Condition monitoring specialist company, WearCheck, offers a wide range of analysis and testing techniques to boost the lifespan of industrial assets and to ensure that the assets perform at optimum levels.
In this article, technical manager for WearCheck, Steven Lara-Lee Lumley, discusses the merits of detergent additives in lubricants as part of a comprehensive condition monitoring programme.
|What are they?||Organo-metallic compounds of calcium and magnesium phenolates, phosphates and sulphonates|
|What do they do?||Keep surfaces free of deposits and neutralise corrosive acids|
|How do they do it?||Chemical reaction with sludge and varnish precursors to neutralise them and keep them soluble|
Detergents play an important behind-the-scenes role in our everyday lives – they remove stains from our clothes, clean our floors, wash our hair and yes, they even keep our engines clean. Detergents are essentially cleansing agents which combine with impurities to make them more soluble in a given medium. And for those budding etymologists out there, the word detergent is derived from the Latin verb detergere, which means to wipe off or cleanse.
Detergents in lubricants are cleaning agents that contain metals. They are primarily used in engine oils and are mostly alkaline or basic in nature. They work in the high temperature combat zone of the engine (rings, pistons, liners and vales) to keep surfaces free of deposits, especially at ring grooves. They also neutralise harmful acids generated by the combustion of fuel, and provide rust protection.
The first engine oil detergents, (calcium carboxylate and phosphonate) were developed in the early 1940s and – by the 1950s – the engine oil market had exploded, with lubricants containing over-based sulphonates and salicylates. Interestingly enough, calcium sulphonates still make up about 60% of total detergent consumption when it comes to finished engine lubricants.
These cleaning agents are oil-soluble, organo-metallic compounds with polar heads, which allows them to cling to metal surfaces. Deposits and metal surfaces are both polar, and deposits are drawn to the metal surfaces and stick to them. The detergent additive, with its stronger charge, displaces these deposits from the metal surface.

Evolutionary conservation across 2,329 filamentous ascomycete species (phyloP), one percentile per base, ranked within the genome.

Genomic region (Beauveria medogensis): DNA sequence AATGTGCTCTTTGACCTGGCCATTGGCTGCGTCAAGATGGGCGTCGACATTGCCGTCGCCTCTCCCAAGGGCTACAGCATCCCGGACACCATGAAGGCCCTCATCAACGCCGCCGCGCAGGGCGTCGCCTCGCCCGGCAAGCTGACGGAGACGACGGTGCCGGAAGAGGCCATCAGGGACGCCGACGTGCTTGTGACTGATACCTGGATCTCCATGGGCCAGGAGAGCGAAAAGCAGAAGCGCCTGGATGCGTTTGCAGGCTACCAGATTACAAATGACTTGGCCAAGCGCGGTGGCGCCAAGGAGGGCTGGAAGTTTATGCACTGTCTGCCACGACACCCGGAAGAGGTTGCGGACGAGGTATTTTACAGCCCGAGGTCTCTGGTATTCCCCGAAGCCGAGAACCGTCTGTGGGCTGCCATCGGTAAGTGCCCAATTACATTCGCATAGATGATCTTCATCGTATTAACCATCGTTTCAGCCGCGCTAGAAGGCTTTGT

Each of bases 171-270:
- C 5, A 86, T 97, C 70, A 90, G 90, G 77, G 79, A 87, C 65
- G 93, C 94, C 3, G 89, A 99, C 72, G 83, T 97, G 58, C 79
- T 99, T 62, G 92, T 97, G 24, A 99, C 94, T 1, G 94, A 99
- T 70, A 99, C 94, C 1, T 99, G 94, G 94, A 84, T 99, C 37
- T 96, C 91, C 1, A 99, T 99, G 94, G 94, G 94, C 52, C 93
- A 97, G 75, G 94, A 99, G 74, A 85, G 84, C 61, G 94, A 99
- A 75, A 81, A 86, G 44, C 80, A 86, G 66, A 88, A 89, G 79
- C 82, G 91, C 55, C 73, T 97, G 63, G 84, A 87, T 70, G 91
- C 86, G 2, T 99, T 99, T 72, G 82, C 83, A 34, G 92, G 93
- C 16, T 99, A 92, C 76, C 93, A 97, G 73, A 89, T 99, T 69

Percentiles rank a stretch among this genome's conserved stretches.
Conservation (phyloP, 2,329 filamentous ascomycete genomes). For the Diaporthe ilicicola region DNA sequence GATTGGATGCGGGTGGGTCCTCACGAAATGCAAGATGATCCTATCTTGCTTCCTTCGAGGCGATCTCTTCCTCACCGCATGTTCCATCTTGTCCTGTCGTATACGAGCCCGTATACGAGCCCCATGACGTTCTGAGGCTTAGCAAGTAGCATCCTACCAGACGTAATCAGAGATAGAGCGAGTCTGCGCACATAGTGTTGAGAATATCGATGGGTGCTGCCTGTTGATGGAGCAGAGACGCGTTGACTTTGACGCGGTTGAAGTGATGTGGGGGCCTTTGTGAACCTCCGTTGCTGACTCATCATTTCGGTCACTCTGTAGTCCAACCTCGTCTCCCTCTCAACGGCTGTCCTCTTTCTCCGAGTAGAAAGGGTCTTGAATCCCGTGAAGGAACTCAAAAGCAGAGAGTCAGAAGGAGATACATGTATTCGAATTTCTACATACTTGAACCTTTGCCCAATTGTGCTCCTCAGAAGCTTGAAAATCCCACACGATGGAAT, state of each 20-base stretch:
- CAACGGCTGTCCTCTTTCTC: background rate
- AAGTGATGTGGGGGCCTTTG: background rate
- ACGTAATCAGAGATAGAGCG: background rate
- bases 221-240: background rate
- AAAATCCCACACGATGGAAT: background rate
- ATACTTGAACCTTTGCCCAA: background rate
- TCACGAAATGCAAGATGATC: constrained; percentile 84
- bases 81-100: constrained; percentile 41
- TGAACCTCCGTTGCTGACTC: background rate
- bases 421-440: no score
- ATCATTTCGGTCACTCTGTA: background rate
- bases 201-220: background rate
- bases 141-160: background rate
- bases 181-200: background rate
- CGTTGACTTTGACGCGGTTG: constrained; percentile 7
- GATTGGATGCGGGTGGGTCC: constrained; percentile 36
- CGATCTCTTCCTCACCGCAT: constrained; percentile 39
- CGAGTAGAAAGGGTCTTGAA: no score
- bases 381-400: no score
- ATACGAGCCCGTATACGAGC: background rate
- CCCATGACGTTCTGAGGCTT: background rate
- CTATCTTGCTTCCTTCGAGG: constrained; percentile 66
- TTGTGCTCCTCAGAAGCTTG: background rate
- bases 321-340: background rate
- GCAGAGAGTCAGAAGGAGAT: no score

Detergents have a similar structure to that of dispersant additives, with a polar head and a long, non-polar hydrophobic tail, but detergents contain a metal salt on an acidic organic molecule in their polar head.
Detergents and dispersants are the power couple of the engine oil additive world, and, as such, their relationship is synergistic in nature – while detergents remove deposits, they also work together with dispersants to keep these deposits in suspension in the oil by preventing the formation of large polar aggregates from settling on metal surfaces.
The additive treat rate of an engine oil is dependent on several factors, like the performance specification (e.g. API – American Petroleum Institute, JACO – Japanese Automotive Standards Organisation etc), the engine manufacturer’s approval, the type and viscosity of base oil, as well as the additive supplier, but – generally speaking – a fully formulated mineral engine oil would contain about 80% base oil, 8% VI (Viscosity Index) improver and round about 12% additive package. Of that 12%, detergent and dispersant additives make up between 55-70% so, it stands to reason that the chemistry of the total package and finished oil is greatly influenced by these two components and their interactions with each other.
Now for the nifty chemistry part – detergents are composed of two components, a surfactant and a colloidal inorganic phase. The combination of a surfactant molecule with a colloidal inorganic core results in a micellar-type structure.
This basic colloidal carbonate neutralises acids formed during the combustion process, such as nitric and sulfuric acid, which can lead to metal corrosion and wear, as well as organic acids, which can lead to polymerisation and oil thickening. The all-important Total Base Number (TBN) of the oil is an expression of this neutralisation ability.
The surfactant component of the detergent forms a protective layer on metal surfaces, resulting in the prevention of deposit build-up, rust and corrosion. The surfactant and the basic components work together to inhibit rust and corrosion, oil degradation, reduce high-temperature deposits and solubilise polar components.
One of the main driving forces behind new engine oil formulations is compatibility with exhaust aftertreatments systems, like DPFs (diesel particulate filters).
To protect these systems, new-generation engine oils must contain lower SAPS (Sulphated Ash, Phosphorus and Sulphur) levels since SAPS can poison, deactivate or block these emission-control after-treatment devices. Due to their metallic nature, detergents in conventional engine oils are prone to producing residues and ash when burned in the engine, which, unfortunately, contributes to the SAPS level of the oil and can cause DPFs to block.
The move towards low-SAPS engine oils will result in a shift from traditional engine oil technologies to alternative chemistries, with more focus on ashless, metal-free detergent additive systems.
Steven Lara-Lee Lumley is in charge of technical development and training for condition monitoring specialists WearCheck. She holds an N6 mechanical engineering diploma (HND N6) as well as Honeywell aerospace and ICML III accreditations.
Steven joined WearCheck in 2008 as a diagnostician and worked her way up to the position of senior diagnostician, during which time she diagnosed her millionth used oil sample in addition to running oil analysis training courses for customers in several countries. In 2015, Steven was promoted to the position of technical manager.